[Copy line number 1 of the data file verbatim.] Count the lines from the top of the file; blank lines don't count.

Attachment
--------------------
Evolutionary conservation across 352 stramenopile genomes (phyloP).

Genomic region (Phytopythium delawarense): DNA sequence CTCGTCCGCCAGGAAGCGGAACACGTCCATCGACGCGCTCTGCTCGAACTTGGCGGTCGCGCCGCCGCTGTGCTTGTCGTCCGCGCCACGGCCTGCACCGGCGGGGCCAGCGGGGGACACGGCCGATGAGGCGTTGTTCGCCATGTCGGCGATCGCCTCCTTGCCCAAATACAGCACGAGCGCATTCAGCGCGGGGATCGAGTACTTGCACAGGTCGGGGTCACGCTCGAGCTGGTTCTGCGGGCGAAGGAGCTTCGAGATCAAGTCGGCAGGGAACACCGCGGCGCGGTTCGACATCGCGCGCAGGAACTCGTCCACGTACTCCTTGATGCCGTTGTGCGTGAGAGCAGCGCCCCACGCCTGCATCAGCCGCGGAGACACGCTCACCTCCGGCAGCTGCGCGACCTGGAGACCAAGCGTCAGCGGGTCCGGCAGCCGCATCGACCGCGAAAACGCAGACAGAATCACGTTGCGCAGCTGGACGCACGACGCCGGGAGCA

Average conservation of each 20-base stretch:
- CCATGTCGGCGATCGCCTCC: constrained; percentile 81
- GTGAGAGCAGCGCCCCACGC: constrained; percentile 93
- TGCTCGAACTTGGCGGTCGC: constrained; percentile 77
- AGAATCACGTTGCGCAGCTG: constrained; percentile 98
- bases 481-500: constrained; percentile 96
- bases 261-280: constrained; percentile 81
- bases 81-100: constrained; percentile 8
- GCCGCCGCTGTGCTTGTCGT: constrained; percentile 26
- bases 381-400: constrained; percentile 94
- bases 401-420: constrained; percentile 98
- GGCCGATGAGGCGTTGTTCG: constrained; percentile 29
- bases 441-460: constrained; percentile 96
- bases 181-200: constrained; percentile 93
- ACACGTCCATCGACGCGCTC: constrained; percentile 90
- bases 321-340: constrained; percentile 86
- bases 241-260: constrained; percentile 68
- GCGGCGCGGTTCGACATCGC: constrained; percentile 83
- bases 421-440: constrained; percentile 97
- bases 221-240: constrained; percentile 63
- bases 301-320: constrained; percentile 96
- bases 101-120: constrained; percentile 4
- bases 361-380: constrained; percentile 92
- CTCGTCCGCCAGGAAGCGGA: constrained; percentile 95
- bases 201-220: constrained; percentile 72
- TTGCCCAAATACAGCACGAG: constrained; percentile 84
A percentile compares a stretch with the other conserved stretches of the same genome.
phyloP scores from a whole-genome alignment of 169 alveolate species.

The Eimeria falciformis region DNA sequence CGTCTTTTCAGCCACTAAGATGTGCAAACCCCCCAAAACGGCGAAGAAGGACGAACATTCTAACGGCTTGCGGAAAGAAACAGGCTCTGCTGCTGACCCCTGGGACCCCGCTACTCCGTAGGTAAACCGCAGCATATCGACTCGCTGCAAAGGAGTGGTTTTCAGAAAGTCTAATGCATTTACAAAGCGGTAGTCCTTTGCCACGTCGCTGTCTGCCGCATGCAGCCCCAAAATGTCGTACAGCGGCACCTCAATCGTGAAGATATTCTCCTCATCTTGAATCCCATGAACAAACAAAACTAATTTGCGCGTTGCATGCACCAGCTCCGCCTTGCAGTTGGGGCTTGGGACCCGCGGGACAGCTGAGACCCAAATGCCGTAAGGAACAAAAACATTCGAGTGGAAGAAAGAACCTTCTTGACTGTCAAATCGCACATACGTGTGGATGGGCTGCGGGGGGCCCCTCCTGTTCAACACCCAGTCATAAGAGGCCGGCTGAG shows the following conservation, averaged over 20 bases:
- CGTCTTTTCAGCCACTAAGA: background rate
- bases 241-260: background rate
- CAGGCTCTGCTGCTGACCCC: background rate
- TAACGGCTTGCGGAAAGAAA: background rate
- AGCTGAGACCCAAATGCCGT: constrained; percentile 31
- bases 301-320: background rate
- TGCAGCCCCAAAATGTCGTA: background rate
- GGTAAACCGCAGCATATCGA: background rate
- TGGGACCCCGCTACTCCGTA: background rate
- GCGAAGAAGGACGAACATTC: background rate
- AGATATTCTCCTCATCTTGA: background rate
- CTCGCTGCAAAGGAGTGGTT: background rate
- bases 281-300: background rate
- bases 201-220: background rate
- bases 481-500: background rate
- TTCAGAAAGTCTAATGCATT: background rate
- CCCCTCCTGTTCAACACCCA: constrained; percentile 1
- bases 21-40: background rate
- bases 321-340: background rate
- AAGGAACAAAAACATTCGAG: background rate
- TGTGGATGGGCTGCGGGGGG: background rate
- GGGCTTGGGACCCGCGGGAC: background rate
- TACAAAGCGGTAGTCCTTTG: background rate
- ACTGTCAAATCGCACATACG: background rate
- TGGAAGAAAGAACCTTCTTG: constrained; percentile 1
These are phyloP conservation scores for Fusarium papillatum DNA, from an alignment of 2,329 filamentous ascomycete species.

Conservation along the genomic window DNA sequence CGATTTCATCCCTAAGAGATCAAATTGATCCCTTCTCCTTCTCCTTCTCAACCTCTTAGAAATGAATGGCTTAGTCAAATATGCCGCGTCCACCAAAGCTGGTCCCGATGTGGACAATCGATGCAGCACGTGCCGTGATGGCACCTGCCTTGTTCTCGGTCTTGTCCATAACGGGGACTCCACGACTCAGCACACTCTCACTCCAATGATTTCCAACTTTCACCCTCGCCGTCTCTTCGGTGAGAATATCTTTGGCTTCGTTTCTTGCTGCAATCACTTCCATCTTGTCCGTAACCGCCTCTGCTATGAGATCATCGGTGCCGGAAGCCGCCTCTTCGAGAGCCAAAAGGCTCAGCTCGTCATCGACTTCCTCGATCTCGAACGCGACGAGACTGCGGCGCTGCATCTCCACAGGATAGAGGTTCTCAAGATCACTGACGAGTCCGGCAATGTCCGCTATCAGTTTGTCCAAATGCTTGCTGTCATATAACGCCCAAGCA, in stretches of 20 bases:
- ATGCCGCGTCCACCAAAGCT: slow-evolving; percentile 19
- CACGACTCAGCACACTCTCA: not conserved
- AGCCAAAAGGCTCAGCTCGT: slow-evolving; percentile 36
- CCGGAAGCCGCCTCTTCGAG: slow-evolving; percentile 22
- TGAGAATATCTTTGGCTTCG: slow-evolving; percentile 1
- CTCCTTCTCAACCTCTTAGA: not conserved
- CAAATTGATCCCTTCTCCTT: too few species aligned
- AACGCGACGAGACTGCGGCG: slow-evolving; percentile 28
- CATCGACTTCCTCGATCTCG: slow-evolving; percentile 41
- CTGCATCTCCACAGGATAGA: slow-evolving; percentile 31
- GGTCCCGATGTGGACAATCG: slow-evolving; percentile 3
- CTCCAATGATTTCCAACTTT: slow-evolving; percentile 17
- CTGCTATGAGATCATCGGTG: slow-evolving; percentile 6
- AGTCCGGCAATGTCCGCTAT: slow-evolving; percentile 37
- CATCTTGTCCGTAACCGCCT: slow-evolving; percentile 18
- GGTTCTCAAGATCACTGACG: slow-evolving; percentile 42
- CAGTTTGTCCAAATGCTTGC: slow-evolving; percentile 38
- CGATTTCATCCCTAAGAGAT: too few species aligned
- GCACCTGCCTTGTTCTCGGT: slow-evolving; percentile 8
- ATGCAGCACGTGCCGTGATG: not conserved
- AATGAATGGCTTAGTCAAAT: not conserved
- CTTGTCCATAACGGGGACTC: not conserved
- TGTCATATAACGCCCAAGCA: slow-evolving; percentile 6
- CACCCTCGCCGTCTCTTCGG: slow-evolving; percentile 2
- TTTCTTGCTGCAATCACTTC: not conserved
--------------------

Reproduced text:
Evolutionary conservation across 352 stramenopile genomes (phyloP).